Facebook Can Also Tell Where You Shop Offline

As with other smartphone apps, Facebook, Messenger, WhatsApp, and Instagram also attempt to capture your location across devices and throughout the course of the day, from your early-morning reading habits, to a Spotify playlist during your commute, to your social media browsing at night. Like Google, Facebook wants to help advertisers know if their ads led you to visit the advertisers’ brick-and-mortar store, and to help “retarget” ads at you if you have. You don’t need to be online, or with your device either: Facebook, like Google and other large data gatherers, are also determined to link not just your online locations and data, but your offline location data too.

As of September 2017, advertisers can use Facebook data as well as custom data provided by the advertiser, like a list of in-store purchases, to target ads at users. “This feature allows businesses to re-engage in-store audiences with more relevant and compelling campaigns, as well as create lookalike audiences,” Facebook said in a statement. An apparel brand could “choose to exclude in-store customers, for example, when running a promotion available only for new customers.”

To turn off location tracking for Facebook, see its explainer, and check your privacy settings to choose how the platform targets ads at you. Note that you can’t stop someone like a friend from tagging your location or your Facebook profile in a location-tagged photo. It’s also worth mentioning that if you upload a photo to Facebook, unless you’ve disabled location tracking, the photo will include geotags that provide Facebook with location data on where the photo was taken. To see your check-in locations, from your profile, hover your mouse over “More” and click “Check-ins.” Users can also download their Facebook data to see login locations.

In general, it’s also a good idea to routinely clear your browser of cookies and trackers that Facebook and other companies use to track you in digital and physical space.

How WhatsApp And Instagram Feed Facebook’s Location Database

Some apps are less obvious about their location tracking. Take WhatsApp, the popular Facebook-owned messaging app that lets users communicate with encryption via Wi-Fi instead of on their cellular data plans. On the surface, it would seem that WhatsApp wouldn’t require location data. But I recently noticed that location services were enabled on my iPhone’s WhatsApp app. Based on my frequency of usage, this means that WhatsApp was pretty much always tracking my location for the last seven months, and feeding that data into the internal profile Facebook uses to track me. Facebook uses Instagram data in a similar way.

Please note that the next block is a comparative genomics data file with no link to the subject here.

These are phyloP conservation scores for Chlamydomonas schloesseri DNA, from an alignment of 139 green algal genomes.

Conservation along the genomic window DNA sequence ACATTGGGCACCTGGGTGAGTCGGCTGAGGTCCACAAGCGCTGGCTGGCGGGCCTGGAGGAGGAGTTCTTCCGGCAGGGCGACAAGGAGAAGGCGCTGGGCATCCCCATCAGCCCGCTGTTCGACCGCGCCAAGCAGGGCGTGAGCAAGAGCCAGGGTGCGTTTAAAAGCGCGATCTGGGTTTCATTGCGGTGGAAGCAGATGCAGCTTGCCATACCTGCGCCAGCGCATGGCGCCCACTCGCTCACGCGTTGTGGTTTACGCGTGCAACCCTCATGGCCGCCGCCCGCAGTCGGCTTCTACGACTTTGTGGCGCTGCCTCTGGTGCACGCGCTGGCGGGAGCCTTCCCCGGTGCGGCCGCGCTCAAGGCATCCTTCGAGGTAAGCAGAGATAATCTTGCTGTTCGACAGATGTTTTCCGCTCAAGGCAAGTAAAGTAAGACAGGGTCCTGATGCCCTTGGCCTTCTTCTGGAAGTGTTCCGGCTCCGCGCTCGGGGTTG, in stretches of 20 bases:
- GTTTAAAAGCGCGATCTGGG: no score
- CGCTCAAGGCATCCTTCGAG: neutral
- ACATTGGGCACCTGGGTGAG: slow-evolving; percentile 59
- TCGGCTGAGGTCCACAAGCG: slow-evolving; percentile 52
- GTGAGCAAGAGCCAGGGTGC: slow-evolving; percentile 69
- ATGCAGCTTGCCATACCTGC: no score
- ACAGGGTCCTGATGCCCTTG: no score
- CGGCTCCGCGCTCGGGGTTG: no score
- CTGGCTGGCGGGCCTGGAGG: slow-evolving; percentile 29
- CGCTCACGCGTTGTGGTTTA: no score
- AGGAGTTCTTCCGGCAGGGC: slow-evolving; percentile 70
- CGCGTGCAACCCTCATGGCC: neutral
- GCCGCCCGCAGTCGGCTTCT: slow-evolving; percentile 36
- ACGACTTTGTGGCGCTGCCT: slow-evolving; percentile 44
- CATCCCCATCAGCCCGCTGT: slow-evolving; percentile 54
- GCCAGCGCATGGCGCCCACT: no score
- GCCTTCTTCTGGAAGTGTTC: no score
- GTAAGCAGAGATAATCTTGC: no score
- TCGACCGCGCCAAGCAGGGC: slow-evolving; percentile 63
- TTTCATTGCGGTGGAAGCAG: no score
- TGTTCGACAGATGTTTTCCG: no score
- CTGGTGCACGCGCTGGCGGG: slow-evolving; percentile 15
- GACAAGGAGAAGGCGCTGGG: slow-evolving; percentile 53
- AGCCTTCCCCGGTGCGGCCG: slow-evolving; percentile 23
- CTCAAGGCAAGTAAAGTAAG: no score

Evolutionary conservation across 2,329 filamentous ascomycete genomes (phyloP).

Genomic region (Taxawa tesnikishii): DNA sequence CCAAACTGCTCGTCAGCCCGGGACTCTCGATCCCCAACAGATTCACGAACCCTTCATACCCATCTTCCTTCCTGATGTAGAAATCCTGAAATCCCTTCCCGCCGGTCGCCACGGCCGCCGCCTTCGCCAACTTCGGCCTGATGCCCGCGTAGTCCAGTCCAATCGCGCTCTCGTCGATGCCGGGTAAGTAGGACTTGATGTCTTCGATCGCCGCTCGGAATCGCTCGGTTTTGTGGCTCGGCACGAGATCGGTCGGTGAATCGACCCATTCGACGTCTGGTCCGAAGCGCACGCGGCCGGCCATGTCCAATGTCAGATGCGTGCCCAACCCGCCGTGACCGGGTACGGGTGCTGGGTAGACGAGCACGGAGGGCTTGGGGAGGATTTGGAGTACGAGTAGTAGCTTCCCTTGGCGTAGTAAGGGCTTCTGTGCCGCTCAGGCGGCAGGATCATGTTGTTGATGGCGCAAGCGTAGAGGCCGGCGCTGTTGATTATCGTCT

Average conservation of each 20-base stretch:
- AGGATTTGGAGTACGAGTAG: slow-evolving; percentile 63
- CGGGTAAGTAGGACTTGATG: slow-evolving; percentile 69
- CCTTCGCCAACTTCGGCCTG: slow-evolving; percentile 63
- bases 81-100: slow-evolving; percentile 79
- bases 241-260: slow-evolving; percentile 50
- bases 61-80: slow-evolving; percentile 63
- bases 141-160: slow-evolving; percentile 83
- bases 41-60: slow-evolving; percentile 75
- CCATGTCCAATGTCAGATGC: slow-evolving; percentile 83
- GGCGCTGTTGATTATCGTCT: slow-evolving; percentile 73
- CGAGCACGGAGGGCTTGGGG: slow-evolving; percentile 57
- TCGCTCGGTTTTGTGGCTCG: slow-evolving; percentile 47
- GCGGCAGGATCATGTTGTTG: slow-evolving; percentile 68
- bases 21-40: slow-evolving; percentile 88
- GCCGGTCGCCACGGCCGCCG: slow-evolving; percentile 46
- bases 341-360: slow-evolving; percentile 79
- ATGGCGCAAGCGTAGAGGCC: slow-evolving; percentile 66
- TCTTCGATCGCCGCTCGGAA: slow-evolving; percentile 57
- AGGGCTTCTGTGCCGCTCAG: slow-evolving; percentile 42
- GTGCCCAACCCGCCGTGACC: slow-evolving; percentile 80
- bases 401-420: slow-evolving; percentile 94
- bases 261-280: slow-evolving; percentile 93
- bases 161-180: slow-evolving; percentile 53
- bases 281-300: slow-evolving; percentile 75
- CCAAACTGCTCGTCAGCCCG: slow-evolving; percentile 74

In November 2016, after protests and pressure from privacy regulators in Europe over Facebook’s decision to combine WhatsApp data with Facebook data, the social media platform temporarily paused its data sharing program for European users. In May, the European Commission fined Facebook $122 million for misleading WhatsApp users about its data sharing with Facebook.

A 2017 probe into Facebook by the German competition authority—the first anti-trust investigation the company has faced in Europe—said in a preliminary report that the social network was using its dominance to illegally track users across the internet and reinforce its might in online advertising. Through Instagram, WhatsApp, and code across the web, the company can “limitlessly amass every kind of data generated by using third-party websites,” a preliminary assessment said. “We are mostly concerned about the collection of data outside Facebook’s social network and the merging of this data into a user’s Facebook account,” said Andreas Mundt, the president of the Federal Cartel Office.

To turn off location tracking in Instagram and WhatsApp, disable that access in your phone’s location settings (see above instructions for Apple’s iOS and Google’s Android). If location services are enabled, Instagram allows you to share your location when posting a photo; users can remove those locations after posting by tapping on the right-hand elipses above the photo and clicking on “Edit.”

Keep in mind: as the research into third-party apps has shown, just because an app says it isn’t recording our location doesn’t always mean that it isn’t. And even when we can trust that an app is only tracking us while we’re using it, that shouldn’t quell our privacy concerns: If we are often using that app, then we are often revealing a lot about where we are, and to an increasing extent, who we are.

DJ Pangburn is a writer and editor with bylines at Vice, Motherboard, Creators, Dazed & Confused and The Quietus. He's also a pataphysician, psychogeographer and filmmaker.

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This post originally appeared on Fast Company and was published December 22, 2017. This article is republished here with permission.